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Thou couldt anatomise with ready Art,
And skilful Hand, Crimes lockt close up i'tß' Heart,
Thou couldst unfold dark Plots, and them that Path
By which Ambition climbid to Greatness bath
Thou couldst the Rises, Turns, and Falls of States,
How near they were their Periods and Dates;
Couldst mad the Subject into popular Rage,

And the grown Seas of that great Storm affwage;
Dethrone ufurping Tyrants, and place there
The lawful Prince and true Inberiter;
Knew'j; all dark Turnings in the Labyrinth
Of Policy, which who but knows be finn’th,
Save thee, who un-infected didft walk in't
As the great Genius of Government.
And when thou laidst thy Tragic Buskin by
To court the Stage with gentle Comedy,
How new, how proper thHumours, how express'd
In rich Variety, how neatly dress’d
In Language, bow rare Plots, what Strength of Wit
Shin'd in the Face and Limb of it !
The Stage grew narrow while thou grewji to be
In thy whole Life an Excʻllent Comedy.

To these a Virgin-modesty which first met
Applaufë with Blush and Fear, as if be yet
Had not deferu'd; 'till bold with constant Praise
His Brows admitted the unfought for Bays.
Nor would be ravish Fame; but let Men free
To their own Vote and Ingenuity.
When his fair Shepherdess on the guilty Stage,
Was martyr'd between Ignorance and Rage;
At which the impatient

Virtues of those few
Could judge, grew high, cryid Murder: though he knew
The Innocence and Beauty of bis Child,
He only, as if unconcerned, smil'de

Princes

every Limb

1

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43 Princes have garber'd fince each scatter'd Grace, Each Line and Beauty of that injur'd Face And on thunited Parts breatb'd

fuch a Fire As spight of Malice fae phall ne'er expire.

Attending, not affecting, thus the Crown,
Till every Hand did belp to set it on,
He came to be fole Monarch, and did reign
In Wit's great Empire, abs’lute Sovereign.

44 John Harris,

On Mr. JOHN FLETCHER, and his WORKS;

never before Published,

XIX.
O flatter living Fools is easy Slight:

But hard, to do the living-dead Men Right. 43 Princes have gather'd fince each featter'd Grace,

Each Line and Beauty of that injur'd Face;] This relates to King Charles the First causing The Faithful Shepherdess to be reviv'd, and acted before him. The Lines are extremely beautiful, and do honour to the King's Tafte in Poetry, which as it comes from an Adversary (tho certainly a very candid one, and who before condemn'd the Fire-brandScriblers and Meteor-Wits of his Age) is a strong Proof of its being a very good one. Queen Elizabeth may be call'd the Mother of the English Poets; James the First was a Pedagogue to them, encourag'd their Literature but debas'd it with Puns and Pedantry : Charles the First reviv'd a good Taste, but the Troubles of his Reign prevented the great Effects of his Patronage.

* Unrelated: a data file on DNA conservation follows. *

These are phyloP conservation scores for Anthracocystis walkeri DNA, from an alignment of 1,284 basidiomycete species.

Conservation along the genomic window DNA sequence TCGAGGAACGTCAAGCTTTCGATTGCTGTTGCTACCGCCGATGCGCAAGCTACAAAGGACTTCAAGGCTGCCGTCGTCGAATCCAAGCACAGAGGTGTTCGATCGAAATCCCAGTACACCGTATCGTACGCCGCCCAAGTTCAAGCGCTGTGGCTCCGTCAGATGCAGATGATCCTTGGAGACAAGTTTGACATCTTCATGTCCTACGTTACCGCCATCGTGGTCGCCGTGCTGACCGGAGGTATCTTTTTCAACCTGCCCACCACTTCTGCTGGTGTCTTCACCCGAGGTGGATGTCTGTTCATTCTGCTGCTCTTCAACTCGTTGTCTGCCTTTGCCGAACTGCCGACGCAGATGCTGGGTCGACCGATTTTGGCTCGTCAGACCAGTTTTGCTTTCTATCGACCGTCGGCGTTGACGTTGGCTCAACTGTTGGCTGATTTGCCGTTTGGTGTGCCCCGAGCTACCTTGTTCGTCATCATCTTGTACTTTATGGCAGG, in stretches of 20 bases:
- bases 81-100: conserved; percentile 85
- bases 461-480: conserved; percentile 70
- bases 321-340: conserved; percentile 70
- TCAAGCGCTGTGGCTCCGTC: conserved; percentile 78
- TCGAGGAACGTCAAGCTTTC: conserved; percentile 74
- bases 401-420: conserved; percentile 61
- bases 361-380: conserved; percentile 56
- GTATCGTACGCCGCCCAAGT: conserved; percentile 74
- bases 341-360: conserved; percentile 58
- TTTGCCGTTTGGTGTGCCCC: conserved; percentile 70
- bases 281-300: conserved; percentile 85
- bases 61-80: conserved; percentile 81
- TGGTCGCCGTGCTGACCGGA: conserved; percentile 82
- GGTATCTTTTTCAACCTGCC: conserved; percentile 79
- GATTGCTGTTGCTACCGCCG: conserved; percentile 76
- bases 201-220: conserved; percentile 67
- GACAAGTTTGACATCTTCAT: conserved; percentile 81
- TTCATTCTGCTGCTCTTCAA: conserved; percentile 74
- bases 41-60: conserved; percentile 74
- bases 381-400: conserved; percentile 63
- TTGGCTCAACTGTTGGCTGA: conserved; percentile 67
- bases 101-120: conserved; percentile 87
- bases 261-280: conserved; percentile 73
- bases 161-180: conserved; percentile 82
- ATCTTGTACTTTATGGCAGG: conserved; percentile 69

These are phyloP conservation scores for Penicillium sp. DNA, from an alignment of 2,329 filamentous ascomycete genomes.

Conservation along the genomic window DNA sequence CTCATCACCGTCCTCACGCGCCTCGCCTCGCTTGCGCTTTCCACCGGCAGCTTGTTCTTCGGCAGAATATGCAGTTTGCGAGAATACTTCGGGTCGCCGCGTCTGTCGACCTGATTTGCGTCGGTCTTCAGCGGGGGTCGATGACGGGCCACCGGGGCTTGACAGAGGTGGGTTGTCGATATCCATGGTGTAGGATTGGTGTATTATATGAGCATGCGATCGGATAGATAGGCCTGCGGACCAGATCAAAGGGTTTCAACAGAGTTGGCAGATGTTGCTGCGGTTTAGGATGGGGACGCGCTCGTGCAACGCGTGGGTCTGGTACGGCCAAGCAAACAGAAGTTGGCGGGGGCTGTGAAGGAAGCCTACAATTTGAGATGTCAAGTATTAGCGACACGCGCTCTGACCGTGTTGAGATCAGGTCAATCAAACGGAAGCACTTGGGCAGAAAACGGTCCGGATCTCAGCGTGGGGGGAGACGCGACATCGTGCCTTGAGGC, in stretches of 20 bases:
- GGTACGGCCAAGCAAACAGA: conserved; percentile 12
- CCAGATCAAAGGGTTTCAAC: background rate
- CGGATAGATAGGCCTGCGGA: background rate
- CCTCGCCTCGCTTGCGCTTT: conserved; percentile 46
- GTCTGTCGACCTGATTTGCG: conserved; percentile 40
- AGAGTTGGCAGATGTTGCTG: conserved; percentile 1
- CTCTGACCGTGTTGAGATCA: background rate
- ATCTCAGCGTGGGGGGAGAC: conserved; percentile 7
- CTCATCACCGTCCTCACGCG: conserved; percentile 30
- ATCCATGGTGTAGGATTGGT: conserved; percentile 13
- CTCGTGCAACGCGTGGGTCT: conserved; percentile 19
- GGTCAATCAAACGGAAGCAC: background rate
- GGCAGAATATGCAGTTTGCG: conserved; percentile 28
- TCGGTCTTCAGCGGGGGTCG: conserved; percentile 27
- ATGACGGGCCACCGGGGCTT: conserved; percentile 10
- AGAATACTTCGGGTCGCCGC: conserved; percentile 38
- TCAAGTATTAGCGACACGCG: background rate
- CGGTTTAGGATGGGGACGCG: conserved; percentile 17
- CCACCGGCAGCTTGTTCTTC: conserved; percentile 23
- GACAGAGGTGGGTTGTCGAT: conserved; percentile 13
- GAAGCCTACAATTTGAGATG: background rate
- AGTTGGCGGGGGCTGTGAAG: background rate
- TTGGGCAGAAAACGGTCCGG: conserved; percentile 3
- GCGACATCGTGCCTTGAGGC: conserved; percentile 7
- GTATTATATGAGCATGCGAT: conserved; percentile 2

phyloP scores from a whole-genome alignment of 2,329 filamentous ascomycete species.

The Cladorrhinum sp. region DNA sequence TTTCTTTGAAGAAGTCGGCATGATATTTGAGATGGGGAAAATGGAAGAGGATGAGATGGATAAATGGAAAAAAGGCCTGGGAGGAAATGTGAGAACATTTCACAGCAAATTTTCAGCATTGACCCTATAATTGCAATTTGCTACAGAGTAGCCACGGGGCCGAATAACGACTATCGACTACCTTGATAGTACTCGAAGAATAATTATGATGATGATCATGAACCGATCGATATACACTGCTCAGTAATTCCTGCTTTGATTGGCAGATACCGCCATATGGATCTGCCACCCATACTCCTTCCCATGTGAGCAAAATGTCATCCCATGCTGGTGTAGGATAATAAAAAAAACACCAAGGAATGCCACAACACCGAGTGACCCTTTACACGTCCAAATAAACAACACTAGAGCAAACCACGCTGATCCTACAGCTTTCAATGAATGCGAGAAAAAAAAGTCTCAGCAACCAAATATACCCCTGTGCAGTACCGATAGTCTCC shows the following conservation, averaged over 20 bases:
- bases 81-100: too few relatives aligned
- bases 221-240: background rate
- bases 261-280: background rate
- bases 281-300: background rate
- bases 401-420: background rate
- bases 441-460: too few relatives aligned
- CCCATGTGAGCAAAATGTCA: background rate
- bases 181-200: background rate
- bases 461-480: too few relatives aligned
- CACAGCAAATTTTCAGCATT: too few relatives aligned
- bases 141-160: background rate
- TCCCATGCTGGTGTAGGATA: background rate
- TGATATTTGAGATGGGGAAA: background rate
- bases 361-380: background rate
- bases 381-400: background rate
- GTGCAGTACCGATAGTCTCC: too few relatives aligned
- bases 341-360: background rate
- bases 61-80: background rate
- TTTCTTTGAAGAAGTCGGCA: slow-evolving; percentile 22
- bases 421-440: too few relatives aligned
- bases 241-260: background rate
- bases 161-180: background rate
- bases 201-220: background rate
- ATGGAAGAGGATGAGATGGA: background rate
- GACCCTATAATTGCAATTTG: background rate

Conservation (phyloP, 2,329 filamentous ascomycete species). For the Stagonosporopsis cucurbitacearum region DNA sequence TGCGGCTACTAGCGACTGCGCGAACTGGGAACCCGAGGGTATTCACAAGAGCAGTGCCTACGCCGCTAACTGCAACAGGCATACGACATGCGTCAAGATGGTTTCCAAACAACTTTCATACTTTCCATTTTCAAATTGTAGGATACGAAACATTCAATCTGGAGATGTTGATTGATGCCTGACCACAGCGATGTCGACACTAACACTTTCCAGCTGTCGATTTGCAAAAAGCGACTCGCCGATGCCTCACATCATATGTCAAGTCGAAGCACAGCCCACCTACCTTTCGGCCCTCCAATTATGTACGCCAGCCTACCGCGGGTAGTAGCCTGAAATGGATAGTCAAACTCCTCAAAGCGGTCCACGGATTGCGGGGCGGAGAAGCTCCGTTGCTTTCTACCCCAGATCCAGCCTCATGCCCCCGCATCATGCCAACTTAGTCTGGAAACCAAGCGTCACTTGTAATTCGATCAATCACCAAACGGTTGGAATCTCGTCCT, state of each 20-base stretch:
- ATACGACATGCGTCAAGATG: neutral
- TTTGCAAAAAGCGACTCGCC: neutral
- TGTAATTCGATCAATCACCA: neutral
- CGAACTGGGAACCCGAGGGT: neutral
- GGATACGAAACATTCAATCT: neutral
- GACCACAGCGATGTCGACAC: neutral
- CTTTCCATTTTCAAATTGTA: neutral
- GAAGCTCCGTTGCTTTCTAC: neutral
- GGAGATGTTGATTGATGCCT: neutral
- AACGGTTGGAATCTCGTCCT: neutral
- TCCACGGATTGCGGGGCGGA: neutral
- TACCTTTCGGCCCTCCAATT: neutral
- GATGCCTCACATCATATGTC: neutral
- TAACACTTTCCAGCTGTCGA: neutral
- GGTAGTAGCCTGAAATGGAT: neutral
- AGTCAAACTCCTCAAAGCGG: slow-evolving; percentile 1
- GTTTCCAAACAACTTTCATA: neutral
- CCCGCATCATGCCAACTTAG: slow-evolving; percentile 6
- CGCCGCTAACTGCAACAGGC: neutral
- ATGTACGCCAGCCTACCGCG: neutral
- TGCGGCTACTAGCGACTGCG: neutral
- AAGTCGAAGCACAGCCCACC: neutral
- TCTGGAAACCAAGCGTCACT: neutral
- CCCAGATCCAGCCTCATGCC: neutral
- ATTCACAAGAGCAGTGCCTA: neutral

44 John Harris was of New-College, Oxford, Greek Professor of the University, and so eminent a Preacher that he was calld a second ChrySofton. In the Civil Wars he sided with the Presbyterians, and was one of the Asembly of Divines, and is the only Poet in this Collection whom we certainly know to have been for the Parliament against the King. His Poem has great Merit; the fine Break after the mention of the Earl of Esex, and the Simile of the Elm and Clusters of Grapes, deserve a particular Attention. After this Simile I have struck out some Lines that were unequal in Merit to their Brethren, left the Reader, tired with these, fhould ftop too fhort; for those which now follow, tho' unjust with regard to Beaumont, are poetically good.

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To praise a landed Lord, is gainful Art :
But thankless to pay Tribute to Desert.
This should have been my Task: I had Intent
To bring my Rubbish to thy Monument,
To stop some Crannies there, but that I found
No Need of least Repair ; all firm and found.
Tby well-built Fame doth still itself advance
Above the World's mad Zeal and Ignorance,
Though thou diedst not posest of that same Pelf,
Which nobler Souls call Dirt, the City, Wealth:
Yet thou hast left unto the Times so great
A Legacy, a Treasure so compleat,
That 'twill be hard, I fear, to prove thy Will:
Men will be Wrangling, and in Doubting still,
How so vast Sums of Wit were left behind;
And yet nor Debts, nor Sharers, they can find.
'Twas the kind Providence of Fate to lock
Some of this Treasure up; and keep a Stock
For a Reserve until these sullen Days:
When Scorn, and Want, and Danger, are the Bays
That crown the Head of Merit. But now be,